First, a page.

Myanmar, towards progressive liberalization

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In recent years, Myanmar has approved major liberalization reforms aimed at attracting foreign investments.

After 35 years, the first free general elections were held in Myanmar in 2015 with the victory of the National League for Democracy. Since then, a progressive liberalization and openness to internationalization began in the country, after years of isolation dictated by the military government.

The new liberalization policies aim at the access of foreign investors into the country, especially in the banking, insurance and trade sectors (retail and wholesale). The strategy of attracting new foreign direct investments focuses in particular on a simplification and standardization of bureaucratic procedures and a modernization of business law.

These measures were positively assessed by the World Bank, which - prior to the Covid-19 emergency - estimated GDP growth at 6.5% for both 2020 and 2021, despite a global economic slowdown.

As early as 2016, the Yangon Stock Exchange of Myanmar (YSX), a joint venture between the Myanmar Economic Bank, the Japanese Daiwa Institute of Research and Japan Exchange Group, was inaugurated, however the inflow of foreign direct investments was hampered by the rigorous controls established by the military government, gradually eased in 2018 with the reduction of restrictions on the entry of foreign capital in the retail and wholesale sector.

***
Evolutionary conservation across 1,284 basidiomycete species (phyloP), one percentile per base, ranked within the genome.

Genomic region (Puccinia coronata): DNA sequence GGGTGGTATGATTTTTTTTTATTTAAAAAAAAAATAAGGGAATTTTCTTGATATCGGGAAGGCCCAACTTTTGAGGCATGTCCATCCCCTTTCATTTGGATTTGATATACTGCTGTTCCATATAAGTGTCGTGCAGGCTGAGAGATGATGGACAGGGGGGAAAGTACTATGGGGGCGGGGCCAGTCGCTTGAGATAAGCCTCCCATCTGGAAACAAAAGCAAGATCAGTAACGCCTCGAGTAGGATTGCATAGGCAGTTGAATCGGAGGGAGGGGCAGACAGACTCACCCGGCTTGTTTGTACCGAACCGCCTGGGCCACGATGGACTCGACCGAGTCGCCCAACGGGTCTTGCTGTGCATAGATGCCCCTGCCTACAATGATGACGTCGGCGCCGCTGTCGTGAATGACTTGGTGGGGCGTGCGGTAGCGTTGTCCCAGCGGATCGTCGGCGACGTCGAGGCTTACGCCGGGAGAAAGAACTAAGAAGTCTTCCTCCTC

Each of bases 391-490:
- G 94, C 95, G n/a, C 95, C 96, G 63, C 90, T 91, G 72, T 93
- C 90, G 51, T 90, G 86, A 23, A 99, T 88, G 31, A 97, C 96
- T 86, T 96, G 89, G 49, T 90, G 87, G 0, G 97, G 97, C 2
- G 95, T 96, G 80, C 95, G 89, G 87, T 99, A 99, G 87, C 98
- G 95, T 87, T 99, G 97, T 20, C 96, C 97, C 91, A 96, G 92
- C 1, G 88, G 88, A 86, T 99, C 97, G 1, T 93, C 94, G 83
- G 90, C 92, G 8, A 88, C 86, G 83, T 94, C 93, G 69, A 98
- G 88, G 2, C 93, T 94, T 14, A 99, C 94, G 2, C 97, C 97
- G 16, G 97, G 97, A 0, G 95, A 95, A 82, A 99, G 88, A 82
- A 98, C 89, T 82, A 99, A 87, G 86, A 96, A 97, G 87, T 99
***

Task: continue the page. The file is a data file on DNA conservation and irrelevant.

The new company law rules replace a 1914 law and allow foreign investors to be able to hold up to 35% of the shares of a local company. Analysts predict that the influx of foreign capital will spread a greater culture of transparency, best practices and know-how, important for the development of Myanmar's business landscape.

In addition, a bureaucratic simplification process was also started: in the autumn of 2018, the Myanmar Companies Online (MyCO) was set up, an online system for registering online companies, aimed at promoting transparency and reducing the number of documents needed to start an activity.

Since November 2019, the Central Bank of Myanmar has allowed insurance companies and foreign banks to access the local market, providing them with the necessary licenses. In the coming years, the government will support the opening and liberalization of new investment sectors.

Since March 2020, foreign investors have been admitted to trading on the Myanmar stock market. To participate in the negotiation, foreign investors (resident and non-resident) will have to open an account with national intermediaries specialized in holding investment funds.

For now, only five companies are listed on the YSX, three of which are open to foreign investment, for a total of approximately 9 million dollars of shares available for purchase. However, it is likely that requests will come from investors to further loosen certain aspects: for example, to date, a personal verification of identity is needed, which requires physical presence in Myanmar.

Liberalizations in the banking sector